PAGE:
However, psychotherapy is a process, a major part of which is forming a particular kind of relationship with someone. It is a unique relationship in that it is professional, but also (non-sexually) intimate.

Imagine sharing the most secret details of your own life with a stranger. It takes significant trust, and motivation, to do this. Psychotherapists develop and strengthen trust when they skillfully demonstrate their knowledge. They do this in different ways, especially the way they talk with their clients and what they have to say. A good therapist needs to know how to translate what often sounds like mumbo-jumbo into ideas that make sense. He also needs to speak plainly and straight. As soon as a client suspects that the therapist is deliberately not making sense, he will not trust the therapist.

Essentially, a client wants to know that the therapist is a person he can talk to without fear and with confidence that it will help.

This being said, the client’s motivation has to come first. He must want to receive help to overcome his problem. Note that it is receiving help that he must want—he has wanted to solve the problem all along, but did not want any professional help for it. Therefore, the major hurdle to entering therapy is not necessarily a lack of desire to solve a problem; it is acknowledging that one has not been able to solve it on his own.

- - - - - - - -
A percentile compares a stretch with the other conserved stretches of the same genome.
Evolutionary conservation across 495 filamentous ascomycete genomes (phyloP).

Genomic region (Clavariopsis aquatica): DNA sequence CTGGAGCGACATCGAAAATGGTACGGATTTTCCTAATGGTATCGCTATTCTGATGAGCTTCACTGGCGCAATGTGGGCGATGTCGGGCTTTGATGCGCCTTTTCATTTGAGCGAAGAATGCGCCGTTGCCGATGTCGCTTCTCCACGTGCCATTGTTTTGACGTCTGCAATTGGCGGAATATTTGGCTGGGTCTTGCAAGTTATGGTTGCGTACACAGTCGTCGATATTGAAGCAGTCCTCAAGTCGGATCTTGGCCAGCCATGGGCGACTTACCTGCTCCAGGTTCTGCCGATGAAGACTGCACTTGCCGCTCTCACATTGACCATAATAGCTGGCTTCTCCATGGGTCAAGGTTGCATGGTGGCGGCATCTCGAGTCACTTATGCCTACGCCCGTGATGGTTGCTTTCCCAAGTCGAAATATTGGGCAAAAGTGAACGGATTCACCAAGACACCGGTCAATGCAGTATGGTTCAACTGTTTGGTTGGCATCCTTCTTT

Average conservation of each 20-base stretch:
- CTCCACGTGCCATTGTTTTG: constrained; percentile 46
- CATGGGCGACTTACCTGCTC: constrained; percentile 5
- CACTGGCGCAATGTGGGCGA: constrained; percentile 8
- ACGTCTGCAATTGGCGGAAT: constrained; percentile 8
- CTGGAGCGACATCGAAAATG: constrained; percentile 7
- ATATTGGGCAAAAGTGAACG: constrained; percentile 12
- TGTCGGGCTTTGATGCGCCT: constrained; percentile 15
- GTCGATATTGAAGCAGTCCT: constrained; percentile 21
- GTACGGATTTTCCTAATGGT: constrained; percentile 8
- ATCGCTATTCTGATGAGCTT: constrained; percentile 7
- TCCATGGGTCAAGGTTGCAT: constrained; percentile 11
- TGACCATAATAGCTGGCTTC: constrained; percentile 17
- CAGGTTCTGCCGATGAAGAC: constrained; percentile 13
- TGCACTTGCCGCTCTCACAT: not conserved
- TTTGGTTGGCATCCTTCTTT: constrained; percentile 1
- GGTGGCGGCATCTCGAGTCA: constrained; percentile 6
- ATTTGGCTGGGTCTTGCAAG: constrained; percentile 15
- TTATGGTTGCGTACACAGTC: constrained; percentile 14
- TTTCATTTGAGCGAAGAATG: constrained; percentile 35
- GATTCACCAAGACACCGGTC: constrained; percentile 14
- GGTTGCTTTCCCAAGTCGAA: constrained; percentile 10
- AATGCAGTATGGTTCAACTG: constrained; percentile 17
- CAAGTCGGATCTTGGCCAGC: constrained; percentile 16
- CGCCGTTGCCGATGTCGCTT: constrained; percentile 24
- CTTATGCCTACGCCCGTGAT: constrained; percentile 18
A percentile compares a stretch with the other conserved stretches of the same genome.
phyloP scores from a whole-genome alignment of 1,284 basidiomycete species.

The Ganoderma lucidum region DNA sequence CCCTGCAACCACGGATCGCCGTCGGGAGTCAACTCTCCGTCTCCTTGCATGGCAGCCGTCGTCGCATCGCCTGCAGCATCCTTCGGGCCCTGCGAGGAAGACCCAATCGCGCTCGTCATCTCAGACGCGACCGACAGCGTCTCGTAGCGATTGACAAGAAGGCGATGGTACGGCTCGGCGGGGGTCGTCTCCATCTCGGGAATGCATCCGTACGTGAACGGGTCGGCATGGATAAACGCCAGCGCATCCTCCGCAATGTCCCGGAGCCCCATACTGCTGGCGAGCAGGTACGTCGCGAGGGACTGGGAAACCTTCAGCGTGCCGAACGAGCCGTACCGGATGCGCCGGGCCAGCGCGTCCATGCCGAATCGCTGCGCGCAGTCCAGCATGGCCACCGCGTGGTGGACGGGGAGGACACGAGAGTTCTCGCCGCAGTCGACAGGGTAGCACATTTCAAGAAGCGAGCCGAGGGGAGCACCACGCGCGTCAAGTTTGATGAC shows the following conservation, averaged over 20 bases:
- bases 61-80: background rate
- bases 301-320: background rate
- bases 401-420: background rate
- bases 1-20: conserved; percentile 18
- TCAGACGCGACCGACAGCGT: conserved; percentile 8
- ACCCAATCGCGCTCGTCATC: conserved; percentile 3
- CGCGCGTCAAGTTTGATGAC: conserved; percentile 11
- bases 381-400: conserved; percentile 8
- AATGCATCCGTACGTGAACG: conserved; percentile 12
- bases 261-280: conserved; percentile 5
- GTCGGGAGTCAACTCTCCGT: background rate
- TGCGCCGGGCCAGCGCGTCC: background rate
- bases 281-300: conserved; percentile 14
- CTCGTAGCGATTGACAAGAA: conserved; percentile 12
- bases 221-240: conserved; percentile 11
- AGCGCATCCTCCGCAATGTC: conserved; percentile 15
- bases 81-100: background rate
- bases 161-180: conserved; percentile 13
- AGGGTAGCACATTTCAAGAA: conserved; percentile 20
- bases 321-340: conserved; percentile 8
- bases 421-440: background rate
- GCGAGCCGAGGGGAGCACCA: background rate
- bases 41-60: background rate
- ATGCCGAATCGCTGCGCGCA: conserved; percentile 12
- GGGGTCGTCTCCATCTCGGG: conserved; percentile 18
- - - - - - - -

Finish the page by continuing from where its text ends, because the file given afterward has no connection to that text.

I actually consider such hesitation a good sign—it means that the person wanted to solve the problem himself, which indicates a belief in self-reliance and the presence of some self-confidence. Those are good things to start therapy with. In contrast, a person who either does not know he has a problem or knows but ignores it will not bring much motivation to psychotherapy.

In addition to some level of motivation, a client also comes to therapy with the expectation that the psychotherapist is an expert (at least compared to the client). This does not mean he thinks the therapist infallible (although some people do look to therapists to be that).

Instead, he needs to see that the therapist knows what he is talking about. It is the same as taking the car to a mechanic—one wants a clear explanation of the problem, how it happened, and what to do about it. Obviously the subject is different, and minds are more complex than engines, but the principle is the same.

Therapists demonstrate their expertise via their communication skills. They show that they understand the problem(s), provide feedback or explanations in everyday language, and help the client understand and overcome the difficulty.

More than this, the client needs to know that the therapist “gets it” and “gets me.” It is good if the therapist understands the problem. It is better if he understands the person.